Israelis queue for gas masks : LUSENET : Grassroots Information Coordination Center (GICC) : One Thread

ISSUE 1972 Wednesday 18 October 2000

Israelis queue for gas masks as they prepare for a violent future By Alan Philps in Jerusalem

Clinton brokers peace deal, but no one will sign

QUEUES formed at gas mask distribution centres in Jerusalem yesterday as wary Israelis prepared for what many fear could be a violent future. "We have to be ready for anything that might happen," said Rafi Lieber, 41, a father of four. "Of course the Palestinians do not have gas weapons, but you never know what to expect. We are not panicking, but maybe we will see a repeat of 1991, when Saddam Hussein sent his Scuds against us."

All over the country Israelis have been rummaging through their cupboards for the gas masks they were given in 1991 in case of Iraqi chemical weapon attack - though this never materialised. There is no formal gas alert, but the situation is so tense that the army has reopened distribution centres in response to popular demand and cancelled leave for soldiers working in them.

Israelis should be enjoying a holiday week, the Feast of Tabernacles, but all over the country they have cancelled travel plans to stay at home and watch the situation. Many tourist hotels in the north and by the sea, which would usually be packed, are half empty.

"You need to have a certain state of mind to enjoy a holiday, but we do not have it now," said Yossi Fatael, of the Israeli travel agents' association. He said 40 per cent of foreign tourists had cancelled, but other travel agents said the figure was even higher.

"Up to 90 per cent of Americans have cancelled their holidays, but they are always the first to react," said a spokesman for the Travex travel agency. "The Europeans are a little braver or more realistic - they are cancelling at a rate of 30-40 per cent."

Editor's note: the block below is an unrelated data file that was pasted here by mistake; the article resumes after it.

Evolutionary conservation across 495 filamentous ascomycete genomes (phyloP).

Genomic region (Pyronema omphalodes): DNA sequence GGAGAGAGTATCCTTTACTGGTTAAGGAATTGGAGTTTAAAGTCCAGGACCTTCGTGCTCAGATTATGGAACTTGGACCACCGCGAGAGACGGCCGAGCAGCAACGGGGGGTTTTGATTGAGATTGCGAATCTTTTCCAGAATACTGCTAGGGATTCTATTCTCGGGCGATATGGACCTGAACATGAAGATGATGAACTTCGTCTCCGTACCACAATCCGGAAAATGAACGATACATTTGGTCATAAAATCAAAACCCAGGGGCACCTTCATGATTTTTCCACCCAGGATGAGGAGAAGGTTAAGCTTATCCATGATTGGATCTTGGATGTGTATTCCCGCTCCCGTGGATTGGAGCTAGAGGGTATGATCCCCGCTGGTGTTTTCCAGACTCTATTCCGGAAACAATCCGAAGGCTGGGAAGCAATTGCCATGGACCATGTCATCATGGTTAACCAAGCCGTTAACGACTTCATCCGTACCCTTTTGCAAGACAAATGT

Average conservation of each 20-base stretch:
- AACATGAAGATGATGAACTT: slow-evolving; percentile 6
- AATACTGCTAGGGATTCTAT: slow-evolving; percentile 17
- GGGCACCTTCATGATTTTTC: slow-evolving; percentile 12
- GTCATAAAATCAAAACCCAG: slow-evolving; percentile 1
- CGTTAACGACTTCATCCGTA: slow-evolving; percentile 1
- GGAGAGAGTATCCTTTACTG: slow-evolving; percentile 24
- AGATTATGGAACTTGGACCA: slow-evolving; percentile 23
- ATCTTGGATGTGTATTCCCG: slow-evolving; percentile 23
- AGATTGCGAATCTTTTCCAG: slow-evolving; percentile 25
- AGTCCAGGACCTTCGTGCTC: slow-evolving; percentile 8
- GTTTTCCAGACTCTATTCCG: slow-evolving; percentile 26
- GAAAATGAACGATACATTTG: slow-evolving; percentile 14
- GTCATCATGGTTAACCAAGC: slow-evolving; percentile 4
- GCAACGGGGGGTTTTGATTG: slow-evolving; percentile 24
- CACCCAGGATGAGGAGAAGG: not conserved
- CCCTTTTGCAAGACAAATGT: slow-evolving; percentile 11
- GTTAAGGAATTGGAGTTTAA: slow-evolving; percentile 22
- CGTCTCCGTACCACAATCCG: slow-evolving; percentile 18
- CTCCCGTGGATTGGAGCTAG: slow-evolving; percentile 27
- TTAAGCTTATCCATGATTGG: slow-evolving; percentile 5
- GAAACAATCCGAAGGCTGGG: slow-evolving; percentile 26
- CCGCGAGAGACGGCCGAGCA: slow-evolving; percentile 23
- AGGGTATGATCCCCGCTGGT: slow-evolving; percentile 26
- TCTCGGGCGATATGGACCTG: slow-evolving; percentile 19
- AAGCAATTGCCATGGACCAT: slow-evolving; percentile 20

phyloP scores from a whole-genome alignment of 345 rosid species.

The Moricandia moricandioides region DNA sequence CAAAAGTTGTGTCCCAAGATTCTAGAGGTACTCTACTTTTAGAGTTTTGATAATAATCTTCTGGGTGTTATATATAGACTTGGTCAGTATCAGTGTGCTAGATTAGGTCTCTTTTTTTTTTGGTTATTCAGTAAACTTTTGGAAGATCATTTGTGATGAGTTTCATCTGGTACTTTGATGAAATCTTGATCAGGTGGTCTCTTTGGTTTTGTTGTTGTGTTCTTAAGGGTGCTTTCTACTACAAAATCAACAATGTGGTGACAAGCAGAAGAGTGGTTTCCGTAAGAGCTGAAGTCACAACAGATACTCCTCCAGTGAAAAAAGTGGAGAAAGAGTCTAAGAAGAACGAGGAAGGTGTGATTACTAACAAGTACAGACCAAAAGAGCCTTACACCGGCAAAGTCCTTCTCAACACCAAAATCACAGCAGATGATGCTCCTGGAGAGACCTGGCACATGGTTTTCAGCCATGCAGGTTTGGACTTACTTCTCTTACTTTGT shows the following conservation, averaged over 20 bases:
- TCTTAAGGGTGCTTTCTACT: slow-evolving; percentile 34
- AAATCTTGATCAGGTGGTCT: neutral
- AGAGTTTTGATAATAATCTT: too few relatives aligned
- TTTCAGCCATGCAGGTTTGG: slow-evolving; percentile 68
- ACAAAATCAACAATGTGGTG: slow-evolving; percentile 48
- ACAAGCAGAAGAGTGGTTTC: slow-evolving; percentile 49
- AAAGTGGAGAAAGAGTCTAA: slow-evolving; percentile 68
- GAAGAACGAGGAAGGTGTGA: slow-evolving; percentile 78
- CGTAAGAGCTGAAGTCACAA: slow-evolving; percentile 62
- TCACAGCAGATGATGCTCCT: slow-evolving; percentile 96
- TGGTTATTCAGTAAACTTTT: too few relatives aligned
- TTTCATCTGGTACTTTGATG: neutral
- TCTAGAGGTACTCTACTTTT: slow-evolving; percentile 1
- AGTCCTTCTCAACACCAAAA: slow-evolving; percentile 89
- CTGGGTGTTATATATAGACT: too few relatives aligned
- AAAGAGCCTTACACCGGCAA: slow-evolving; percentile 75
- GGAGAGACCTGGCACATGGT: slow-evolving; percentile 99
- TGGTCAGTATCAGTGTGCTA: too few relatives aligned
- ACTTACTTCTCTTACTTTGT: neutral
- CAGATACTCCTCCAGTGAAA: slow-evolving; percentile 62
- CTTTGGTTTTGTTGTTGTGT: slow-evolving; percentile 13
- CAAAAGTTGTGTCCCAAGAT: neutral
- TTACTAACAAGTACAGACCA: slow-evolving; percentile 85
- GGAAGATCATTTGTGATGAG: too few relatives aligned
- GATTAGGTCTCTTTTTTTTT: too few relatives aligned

Israelis have been warned not to travel to Muslim countries and not to attract attention by reading Hebrew newspapers when abroad. If a taxi driver seems to be seeking you out, avoid him, one security notice advises.

Fears of a resumption of bomb attacks by Hamas, the Palestinian extremist organisation, have made many Israelis wary of going to cinemas and shopping malls, or travelling by bus or train. The Jerusalem Mall, the biggest shopping centre in the Middle East, has been unusually empty for two weeks.

But news of the ceasefire brought some of the crowds back yesterday, despite fears that the agreement would be short-lived. "I have brought my daughter here to see a film and get her a gas mask," said Esther Shmueli. "You have to try to continue a normal life."

Even if the security fears abate, the violence of the past 20 days has caused a sea-change in Israeli public opinion and a widespread feeling of anguish and depression.

"Those people who thought that Yasser Arafat was wholeheartedly committed to peace and would never allow violence to take root in his people have suffered a knockout blow," said London-born David Horovitz, editor of the Jerusalem Report. Even those who believe that Arafat was just carried along by the violence are disillusioned by his inability or disinclination to stop it."

-- Martin Thompson (, October 18, 2000


Unrest sparks gas mask panic


The IDF is keeping its gas mask distribution stations open every afternoon this week in response to a flood of inquiries from the public. Usually, the stations are closed during the Sukkot and Passover holidays. Since the start of the current round of violence on September 29, calls have topped 6,000 per day, compared to the usual 150 during periods of calm. mador=14&datee=10/18/00&id=96899

-- Martin Thompson (, October 18, 2000.

Moderation questions? read the FAQ